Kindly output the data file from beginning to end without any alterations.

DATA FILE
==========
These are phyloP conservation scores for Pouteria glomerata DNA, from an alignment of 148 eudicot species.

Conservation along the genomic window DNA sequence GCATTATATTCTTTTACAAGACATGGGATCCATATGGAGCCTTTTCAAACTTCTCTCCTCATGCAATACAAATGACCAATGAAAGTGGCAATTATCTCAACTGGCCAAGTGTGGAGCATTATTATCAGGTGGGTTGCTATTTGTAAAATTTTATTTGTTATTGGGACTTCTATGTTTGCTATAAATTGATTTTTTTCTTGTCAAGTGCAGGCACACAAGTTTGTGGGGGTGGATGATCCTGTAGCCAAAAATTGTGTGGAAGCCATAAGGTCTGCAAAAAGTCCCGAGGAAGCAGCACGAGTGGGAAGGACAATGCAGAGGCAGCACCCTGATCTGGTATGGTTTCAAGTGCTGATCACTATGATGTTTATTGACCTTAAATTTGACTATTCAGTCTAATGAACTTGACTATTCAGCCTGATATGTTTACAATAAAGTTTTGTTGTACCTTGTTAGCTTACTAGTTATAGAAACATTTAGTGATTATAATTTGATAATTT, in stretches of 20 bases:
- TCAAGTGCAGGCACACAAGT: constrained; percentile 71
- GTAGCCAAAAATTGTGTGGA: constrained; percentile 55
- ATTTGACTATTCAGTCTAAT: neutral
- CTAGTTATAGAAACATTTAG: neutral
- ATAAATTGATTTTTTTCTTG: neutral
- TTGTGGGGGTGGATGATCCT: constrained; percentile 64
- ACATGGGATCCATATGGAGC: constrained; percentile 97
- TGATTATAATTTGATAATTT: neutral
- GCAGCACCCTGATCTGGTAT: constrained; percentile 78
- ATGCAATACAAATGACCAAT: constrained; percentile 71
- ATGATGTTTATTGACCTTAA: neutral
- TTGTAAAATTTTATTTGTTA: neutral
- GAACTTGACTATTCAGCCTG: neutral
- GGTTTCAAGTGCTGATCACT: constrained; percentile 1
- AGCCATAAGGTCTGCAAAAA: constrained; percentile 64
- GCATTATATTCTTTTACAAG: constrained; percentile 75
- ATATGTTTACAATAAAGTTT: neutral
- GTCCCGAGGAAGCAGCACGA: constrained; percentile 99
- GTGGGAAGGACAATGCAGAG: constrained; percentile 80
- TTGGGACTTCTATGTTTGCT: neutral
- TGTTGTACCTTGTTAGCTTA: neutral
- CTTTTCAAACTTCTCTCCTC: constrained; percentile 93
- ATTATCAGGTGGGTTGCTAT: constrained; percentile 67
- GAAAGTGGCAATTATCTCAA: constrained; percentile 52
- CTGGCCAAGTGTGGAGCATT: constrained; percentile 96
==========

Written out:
These are phyloP conservation scores for Pouteria glomerata DNA, from an alignment of 148 eudicot species.

Conservation along the genomic window DNA sequence GCATTATATTCTTTTACAAGACATGGGATCCATATGGAGCCTTTTCAAACTTCTCTCCTCATGCAATACAAATGACCAATGAAAGTGGCAATTATCTCAACTGGCCAAGTGTGGAGCATTATTATCAGGTGGGTTGCTATTTGTAAAATTTTATTTGTTATTGGGACTTCTATGTTTGCTATAAATTGATTTTTTTCTTGTCAAGTGCAGGCACACAAGTTTGTGGGGGTGGATGATCCTGTAGCCAAAAATTGTGTGGAAGCCATAAGGTCTGCAAAAAGTCCCGAGGAAGCAGCACGAGTGGGAAGGACAATGCAGAGGCAGCACCCTGATCTGGTATGGTTTCAAGTGCTGATCACTATGATGTTTATTGACCTTAAATTTGACTATTCAGTCTAATGAACTTGACTATTCAGCCTGATATGTTTACAATAAAGTTTTGTTGTACCTTGTTAGCTTACTAGTTATAGAAACATTTAGTGATTATAATTTGATAATTT, in stretches of 20 bases:
- TCAAGTGCAGGCACACAAGT: constrained; percentile 71
- GTAGCCAAAAATTGTGTGGA: constrained; percentile 55
- ATTTGACTATTCAGTCTAAT: neutral
- CTAGTTATAGAAACATTTAG: neutral
- ATAAATTGATTTTTTTCTTG: neutral
- TTGTGGGGGTGGATGATCCT: constrained; percentile 64
- ACATGGGATCCATATGGAGC: constrained; percentile 97
- TGATTATAATTTGATAATTT: neutral
- GCAGCACCCTGATCTGGTAT: constrained; percentile 78
- ATGCAATACAAATGACCAAT: constrained; percentile 71
- ATGATGTTTATTGACCTTAA: neutral
- TTGTAAAATTTTATTTGTTA: neutral
- GAACTTGACTATTCAGCCTG: neutral
- GGTTTCAAGTGCTGATCACT: constrained; percentile 1
- AGCCATAAGGTCTGCAAAAA: constrained; percentile 64
- GCATTATATTCTTTTACAAG: constrained; percentile 75
- ATATGTTTACAATAAAGTTT: neutral
- GTCCCGAGGAAGCAGCACGA: constrained; percentile 99
- GTGGGAAGGACAATGCAGAG: constrained; percentile 80
- TTGGGACTTCTATGTTTGCT: neutral
- TGTTGTACCTTGTTAGCTTA: neutral
- CTTTTCAAACTTCTCTCCTC: constrained; percentile 93
- ATTATCAGGTGGGTTGCTAT: constrained; percentile 67
- GAAAGTGGCAATTATCTCAA: constrained; percentile 52
- CTGGCCAAGTGTGGAGCATT: constrained; percentile 96